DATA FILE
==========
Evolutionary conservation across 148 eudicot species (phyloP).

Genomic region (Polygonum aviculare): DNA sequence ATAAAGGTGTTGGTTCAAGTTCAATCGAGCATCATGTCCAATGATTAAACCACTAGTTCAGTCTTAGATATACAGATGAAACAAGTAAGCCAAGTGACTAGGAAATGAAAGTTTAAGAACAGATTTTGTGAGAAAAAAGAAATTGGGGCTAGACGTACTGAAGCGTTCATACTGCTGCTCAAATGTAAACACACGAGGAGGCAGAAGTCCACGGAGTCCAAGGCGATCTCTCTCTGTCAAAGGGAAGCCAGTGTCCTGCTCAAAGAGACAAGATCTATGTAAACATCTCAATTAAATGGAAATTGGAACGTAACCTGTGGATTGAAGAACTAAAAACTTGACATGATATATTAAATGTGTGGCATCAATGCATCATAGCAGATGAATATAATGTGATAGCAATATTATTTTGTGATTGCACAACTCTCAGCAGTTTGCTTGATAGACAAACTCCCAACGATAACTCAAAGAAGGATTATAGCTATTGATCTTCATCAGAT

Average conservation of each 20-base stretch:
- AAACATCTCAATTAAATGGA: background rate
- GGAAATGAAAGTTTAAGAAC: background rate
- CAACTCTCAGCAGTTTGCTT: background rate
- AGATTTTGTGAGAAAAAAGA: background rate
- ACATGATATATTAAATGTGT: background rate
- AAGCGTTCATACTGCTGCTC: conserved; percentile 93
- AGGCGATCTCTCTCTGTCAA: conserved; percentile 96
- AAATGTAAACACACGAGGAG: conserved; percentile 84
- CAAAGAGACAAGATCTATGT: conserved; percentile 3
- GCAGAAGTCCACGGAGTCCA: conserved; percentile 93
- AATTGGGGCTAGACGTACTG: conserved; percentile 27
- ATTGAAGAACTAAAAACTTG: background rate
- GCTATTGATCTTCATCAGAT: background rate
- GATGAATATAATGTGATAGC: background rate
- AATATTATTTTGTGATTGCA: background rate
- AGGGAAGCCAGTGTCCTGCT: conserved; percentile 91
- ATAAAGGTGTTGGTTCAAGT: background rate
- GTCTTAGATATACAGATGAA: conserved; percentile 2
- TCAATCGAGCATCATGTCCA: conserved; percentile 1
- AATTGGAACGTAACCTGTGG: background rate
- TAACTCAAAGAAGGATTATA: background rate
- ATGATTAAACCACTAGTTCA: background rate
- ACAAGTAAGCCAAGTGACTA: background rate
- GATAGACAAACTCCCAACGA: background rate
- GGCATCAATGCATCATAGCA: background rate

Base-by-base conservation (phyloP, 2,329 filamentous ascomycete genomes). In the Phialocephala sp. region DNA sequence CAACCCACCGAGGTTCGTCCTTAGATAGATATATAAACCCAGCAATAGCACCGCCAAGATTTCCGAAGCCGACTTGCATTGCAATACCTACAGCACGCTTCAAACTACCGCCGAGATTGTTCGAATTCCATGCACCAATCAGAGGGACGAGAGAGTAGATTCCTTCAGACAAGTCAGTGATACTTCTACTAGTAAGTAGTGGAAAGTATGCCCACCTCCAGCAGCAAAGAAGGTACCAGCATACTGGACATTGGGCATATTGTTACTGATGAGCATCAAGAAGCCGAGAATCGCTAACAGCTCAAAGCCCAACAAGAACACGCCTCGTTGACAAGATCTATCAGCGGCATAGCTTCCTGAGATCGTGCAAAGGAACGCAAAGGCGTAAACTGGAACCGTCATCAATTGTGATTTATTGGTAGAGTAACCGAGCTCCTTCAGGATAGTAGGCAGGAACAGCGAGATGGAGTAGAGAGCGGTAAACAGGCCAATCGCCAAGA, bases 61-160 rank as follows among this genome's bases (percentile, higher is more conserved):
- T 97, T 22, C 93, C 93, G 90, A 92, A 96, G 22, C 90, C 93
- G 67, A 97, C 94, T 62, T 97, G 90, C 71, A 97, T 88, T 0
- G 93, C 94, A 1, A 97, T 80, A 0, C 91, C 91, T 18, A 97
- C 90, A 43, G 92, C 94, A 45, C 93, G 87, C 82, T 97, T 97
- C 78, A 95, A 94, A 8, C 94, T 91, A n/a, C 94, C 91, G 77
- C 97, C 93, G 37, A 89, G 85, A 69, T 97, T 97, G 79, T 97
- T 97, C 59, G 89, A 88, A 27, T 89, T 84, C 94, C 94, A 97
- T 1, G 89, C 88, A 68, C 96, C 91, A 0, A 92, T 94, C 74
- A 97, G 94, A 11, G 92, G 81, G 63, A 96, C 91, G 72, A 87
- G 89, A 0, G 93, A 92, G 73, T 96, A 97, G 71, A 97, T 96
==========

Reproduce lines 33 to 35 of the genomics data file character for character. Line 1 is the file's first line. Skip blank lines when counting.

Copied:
- C 90, A 43, G 92, C 94, A 45, C 93, G 87, C 82, T 97, T 97
- C 78, A 95, A 94, A 8, C 94, T 91, A n/a, C 94, C 91, G 77
- C 97, C 93, G 37, A 89, G 85, A 69, T 97, T 97, G 79, T 97